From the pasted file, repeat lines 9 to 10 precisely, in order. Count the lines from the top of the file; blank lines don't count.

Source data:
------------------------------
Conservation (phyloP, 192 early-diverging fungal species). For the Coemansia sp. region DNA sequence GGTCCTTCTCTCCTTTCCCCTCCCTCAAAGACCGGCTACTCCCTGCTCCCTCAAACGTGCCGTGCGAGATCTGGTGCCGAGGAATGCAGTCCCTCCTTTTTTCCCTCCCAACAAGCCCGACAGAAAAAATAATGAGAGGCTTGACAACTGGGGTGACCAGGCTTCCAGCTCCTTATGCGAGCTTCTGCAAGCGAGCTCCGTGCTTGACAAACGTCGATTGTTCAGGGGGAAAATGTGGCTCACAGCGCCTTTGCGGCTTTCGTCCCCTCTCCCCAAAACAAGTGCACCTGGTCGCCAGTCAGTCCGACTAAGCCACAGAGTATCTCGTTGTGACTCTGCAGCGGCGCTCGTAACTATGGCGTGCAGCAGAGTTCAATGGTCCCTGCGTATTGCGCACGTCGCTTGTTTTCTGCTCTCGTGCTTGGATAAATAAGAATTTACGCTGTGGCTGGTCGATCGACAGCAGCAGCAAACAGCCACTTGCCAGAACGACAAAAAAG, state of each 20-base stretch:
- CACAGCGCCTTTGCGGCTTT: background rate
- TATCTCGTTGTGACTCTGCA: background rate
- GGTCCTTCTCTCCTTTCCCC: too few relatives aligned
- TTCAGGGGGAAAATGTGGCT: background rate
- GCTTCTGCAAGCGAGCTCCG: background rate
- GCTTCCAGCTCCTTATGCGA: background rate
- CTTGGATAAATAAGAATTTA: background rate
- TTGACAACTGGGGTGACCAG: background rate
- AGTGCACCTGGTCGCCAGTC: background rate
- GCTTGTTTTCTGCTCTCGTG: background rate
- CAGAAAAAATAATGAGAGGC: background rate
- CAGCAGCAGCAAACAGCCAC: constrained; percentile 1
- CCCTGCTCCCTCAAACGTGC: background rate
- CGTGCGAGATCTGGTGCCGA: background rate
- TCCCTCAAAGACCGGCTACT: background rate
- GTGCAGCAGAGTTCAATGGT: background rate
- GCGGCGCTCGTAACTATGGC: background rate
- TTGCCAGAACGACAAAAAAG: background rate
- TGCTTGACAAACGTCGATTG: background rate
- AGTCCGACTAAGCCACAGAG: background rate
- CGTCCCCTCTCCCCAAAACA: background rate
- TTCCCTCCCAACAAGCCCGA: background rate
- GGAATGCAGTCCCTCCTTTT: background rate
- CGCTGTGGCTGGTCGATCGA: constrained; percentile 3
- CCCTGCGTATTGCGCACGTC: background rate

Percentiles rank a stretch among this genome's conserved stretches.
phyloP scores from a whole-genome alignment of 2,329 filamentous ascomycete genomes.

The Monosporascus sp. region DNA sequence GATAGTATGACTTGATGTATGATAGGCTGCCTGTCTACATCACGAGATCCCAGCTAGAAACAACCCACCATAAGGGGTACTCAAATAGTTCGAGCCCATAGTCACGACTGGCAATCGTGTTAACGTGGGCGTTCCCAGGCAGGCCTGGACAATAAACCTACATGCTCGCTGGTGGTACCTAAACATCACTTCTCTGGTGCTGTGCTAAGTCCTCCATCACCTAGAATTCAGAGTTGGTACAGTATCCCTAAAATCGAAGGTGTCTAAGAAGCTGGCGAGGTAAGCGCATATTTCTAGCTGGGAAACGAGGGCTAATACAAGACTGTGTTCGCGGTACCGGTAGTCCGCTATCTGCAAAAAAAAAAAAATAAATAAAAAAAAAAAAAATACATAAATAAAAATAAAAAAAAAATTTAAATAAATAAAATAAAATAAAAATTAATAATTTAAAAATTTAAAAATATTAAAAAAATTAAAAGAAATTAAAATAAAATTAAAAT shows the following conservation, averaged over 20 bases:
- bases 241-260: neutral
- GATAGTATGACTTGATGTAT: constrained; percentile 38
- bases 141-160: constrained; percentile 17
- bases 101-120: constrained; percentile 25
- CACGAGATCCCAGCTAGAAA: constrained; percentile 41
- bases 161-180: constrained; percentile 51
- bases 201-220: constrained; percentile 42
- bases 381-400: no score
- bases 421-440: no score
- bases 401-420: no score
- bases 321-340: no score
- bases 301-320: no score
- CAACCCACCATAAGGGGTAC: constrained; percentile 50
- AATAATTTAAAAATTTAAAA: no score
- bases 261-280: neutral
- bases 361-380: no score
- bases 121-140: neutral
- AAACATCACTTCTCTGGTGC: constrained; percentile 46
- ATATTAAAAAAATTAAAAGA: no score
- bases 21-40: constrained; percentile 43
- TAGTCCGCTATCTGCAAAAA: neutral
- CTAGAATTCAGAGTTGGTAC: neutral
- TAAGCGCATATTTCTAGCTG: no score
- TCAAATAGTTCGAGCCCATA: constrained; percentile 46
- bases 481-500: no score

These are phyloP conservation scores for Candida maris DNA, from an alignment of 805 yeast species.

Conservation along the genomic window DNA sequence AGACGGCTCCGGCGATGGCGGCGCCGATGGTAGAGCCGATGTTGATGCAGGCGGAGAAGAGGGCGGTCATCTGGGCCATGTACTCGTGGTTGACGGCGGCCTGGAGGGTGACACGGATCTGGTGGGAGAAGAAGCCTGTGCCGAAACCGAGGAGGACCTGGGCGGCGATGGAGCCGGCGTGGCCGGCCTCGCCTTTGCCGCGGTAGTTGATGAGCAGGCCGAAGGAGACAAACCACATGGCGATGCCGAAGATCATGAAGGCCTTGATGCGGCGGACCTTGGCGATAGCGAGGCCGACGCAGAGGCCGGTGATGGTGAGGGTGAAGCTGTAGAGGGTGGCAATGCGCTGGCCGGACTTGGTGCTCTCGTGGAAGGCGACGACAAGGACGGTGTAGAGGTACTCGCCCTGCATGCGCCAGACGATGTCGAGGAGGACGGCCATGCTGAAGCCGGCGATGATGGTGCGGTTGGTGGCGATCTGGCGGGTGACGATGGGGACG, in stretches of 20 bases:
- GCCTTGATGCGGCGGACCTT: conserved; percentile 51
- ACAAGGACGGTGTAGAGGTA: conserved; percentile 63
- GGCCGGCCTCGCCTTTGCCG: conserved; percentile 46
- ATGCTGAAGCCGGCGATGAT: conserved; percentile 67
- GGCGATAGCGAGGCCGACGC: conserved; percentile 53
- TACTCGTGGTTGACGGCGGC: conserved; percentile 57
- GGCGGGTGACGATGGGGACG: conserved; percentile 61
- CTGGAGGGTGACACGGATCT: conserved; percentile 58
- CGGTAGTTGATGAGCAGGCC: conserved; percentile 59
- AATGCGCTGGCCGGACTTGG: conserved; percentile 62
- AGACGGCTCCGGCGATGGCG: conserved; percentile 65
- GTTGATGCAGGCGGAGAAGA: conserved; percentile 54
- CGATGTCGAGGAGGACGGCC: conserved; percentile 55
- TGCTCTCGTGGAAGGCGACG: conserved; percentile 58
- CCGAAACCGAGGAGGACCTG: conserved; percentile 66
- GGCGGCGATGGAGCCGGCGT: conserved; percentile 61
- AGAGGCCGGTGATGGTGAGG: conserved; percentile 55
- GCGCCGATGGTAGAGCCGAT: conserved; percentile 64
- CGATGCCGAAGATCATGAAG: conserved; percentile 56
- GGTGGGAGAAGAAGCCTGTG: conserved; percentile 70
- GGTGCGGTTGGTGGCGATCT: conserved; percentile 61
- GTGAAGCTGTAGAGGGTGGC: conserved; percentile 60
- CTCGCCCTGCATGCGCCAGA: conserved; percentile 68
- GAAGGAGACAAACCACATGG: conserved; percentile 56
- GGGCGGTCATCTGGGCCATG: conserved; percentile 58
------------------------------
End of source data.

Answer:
- TTGACAACTGGGGTGACCAG: background rate
- AGTGCACCTGGTCGCCAGTC: background rate